Photo of Josephine Curtis Foster

Josephine Curtis Foster





Training Location(s):

PhD, Cornell University (1915)

MA, Wellesley College (1912)

AB, Wellesley College (1910)

Primary Affiliation(s):

Smith College (1912-1913)

Boston Psychopathic Hospital (1915-1919)

University of Minnesota (1926-1941)

Career Focus:

Child psychology; developmental psychology; educational psychology; testing.


Josephine (Nash) Curtis Foster was born 6 April, 1889 in Cambridge, Massachusetts. She completed both her undergraduate and master’s degrees at Wellesley College in 1910 and 1912, respectively. After her time at Wellesley, Foster worked as an instructor in education, mathematics, and psychology at Smith College in the 1912-1913 academic year. She then enrolled at Cornell University in Ithaca, New York where she worked with psychologist Edward Bradford Titchener. At Cornell, Foster also conducted research on skimming in reading with Guy Whipple in the Educational Laboratory. She completed her doctorate in 1915.

In some of her earliest published work, Foster engaged with Mary Whiton Calkins’s self psychology and used these ideas to criticize many of Calkins’s self-psychology’s central tenets. Other early research included work on the temporal judgment, memorization, and susceptibility to the Müller-Lyer Illusion. Following the completion of her graduate degree, Foster returned to Massachusetts where she worked as Assistant Psychologist at the Boston Psychopathic Hospital. She was promoted to the hospital’s Chief Psychologist in 1918. In the early 1920s she worked with Robert Yerkes on the 1923 revision of A point scale for measuring mental ability, originally published in 1915.

Foster married another former student of Titchener’s, psychologist William Silliman Foster, in the summer of 1918. The newly married couple moved from Boston to Minneapolis, Minnesota. Silliman Foster was hired as a professor in the Department of Psychology at the University of Minnesota. In the 1922-1923 academic year, Foster was hired as an assistant in the department. She did not obtain a permanent position at the university until 1926 when, following the death of her husband, she joined the Institute of Child Welfare. In 1928 Foster was promoted from Assistant to Associate Professor at the Institute. She also served as the Institute’s kindergarten and nursery school principal. In 1929, along with some of her colleagues, she served as a member of the subsection on “The Infant and the School Child” as part of President Hoover’s White House Conference on child health and protection.

From the late 1920s Foster worked on a variety of projects related to the education and psychological development of young children. Continuing her earlier testing work, Foster developed the Minnesota Preschool Scale with her colleague Florence Goodenough. She also undertook research on “Factors affecting the amount of teacher's time taken by nursery school children,” “School records of illness at various ages,” and “Play activities of children in the first six grades.” Foster was also actively involved in the Minnesota Educational Association and served on the executive board of the National Association for Nursery Education.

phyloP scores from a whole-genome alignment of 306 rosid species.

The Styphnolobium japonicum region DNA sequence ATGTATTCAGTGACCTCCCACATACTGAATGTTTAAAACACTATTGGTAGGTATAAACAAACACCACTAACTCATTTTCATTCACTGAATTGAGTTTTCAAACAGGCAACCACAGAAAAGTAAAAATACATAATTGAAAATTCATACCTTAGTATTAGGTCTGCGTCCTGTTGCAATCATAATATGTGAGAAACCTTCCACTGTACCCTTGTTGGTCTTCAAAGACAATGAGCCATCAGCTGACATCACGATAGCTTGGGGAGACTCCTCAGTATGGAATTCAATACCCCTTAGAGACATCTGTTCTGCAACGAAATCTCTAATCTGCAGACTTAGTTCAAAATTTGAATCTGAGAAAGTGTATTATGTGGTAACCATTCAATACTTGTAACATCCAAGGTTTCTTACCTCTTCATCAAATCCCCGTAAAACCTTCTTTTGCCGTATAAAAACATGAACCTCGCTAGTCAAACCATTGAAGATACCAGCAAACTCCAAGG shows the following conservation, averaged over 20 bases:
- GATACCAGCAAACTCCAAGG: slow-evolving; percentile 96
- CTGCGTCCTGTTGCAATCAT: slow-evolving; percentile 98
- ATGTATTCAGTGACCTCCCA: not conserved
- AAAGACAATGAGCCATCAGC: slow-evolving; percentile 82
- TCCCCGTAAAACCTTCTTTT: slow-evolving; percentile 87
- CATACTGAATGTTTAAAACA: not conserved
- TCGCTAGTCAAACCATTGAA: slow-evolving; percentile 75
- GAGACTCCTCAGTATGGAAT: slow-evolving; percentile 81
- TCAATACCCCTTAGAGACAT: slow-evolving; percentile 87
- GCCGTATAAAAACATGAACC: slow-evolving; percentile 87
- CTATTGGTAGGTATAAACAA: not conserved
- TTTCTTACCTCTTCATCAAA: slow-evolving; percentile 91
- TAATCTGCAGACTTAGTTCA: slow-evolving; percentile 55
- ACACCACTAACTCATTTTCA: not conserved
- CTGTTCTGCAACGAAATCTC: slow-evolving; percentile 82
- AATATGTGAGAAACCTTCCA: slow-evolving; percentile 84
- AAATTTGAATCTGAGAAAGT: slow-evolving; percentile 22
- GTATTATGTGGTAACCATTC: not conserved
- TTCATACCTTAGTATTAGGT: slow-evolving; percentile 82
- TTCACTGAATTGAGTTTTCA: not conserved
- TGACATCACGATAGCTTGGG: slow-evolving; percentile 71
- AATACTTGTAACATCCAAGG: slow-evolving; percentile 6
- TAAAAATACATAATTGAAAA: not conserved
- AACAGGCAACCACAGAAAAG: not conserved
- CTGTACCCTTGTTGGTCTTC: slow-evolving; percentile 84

Foster died on July, 3rd, 1941 in Minneapolis, Minnesota.

by Jacy L. Young (2013)

To cite this article, see Credits

Selected Works

By Josephine Curtis Foster

Anderson, J. E., & Foster, J. C. (1927). The young child and his parents. Minneapolis, MN: University of Minnesota Press.

Curtis, J. N. (1915). On psychology as science of selves. The American Journal of Psychology, 26(1), 68–98.

Curtis, J. N. (1916). Duration and the temporal judgment. The American Journal of Psychology, 27(1), 1–46.

Curtis, J. N. (1916). Two studies in memorizing by slow and by rapid repetition: II. The relative amounts of fatigue involved in memorizing by slow and by rapid repetition. Psychological Monographs, 22(4), 153–190.

Curtis, J. N. (1917). Tactual discrimination and susceptibility to the Müller-Lyer Illusion, tested by the method of single stimulation. In Studies in psychology contributed by colleagues and former students of Edward Bradford Titchener (pp. 308–322). Worcester, MA: Louis N. Wilson.

Curtis, J. N. (1918). Point scale examinations on the high-grade feeble-minded and the insane. The Journal of Abnormal Psychology, 13(2), 77–118.

Foster, J. C. (1933). Busy childhood: Guidance through play and activity. New York: Appleton-Century.

Foster, J. C., & Headley, N. E. (1936). Education in the kindergarten. New York: American Book Company

Foster, J. C. (1919). A case of intellectual development despite enforced seclusion. Journal of Applied Psychology, 3(2), 167–171.

Goodenough, F., Foster, J. C., & von Wagenen, M. J. (1932). Minnesota Preschool Scale. Minneapolis, MN: Educational Testing Bureau.

Whipple, G. M., & Curtis, J. N. (1917). Preliminary investigation of skimming in reading. Journal of Educational Psychology, 8(6), 333–349.

Yerkes, R. M., & Foster, J. (1923). A point scale for measuring mental ability (Rev. Ed.). Baltimore: Warwick & York.

About Josephine Curtis Foster

Foster, Josephine Curtis (1889-1941). (2000). In M. B. Ogilvie, & J. D. Harvey (Eds.), The biographical dictionary of women in science: Pioneering lives from ancient times to the mid-20th century (vol. 1, pp. 460). New York: Routledge.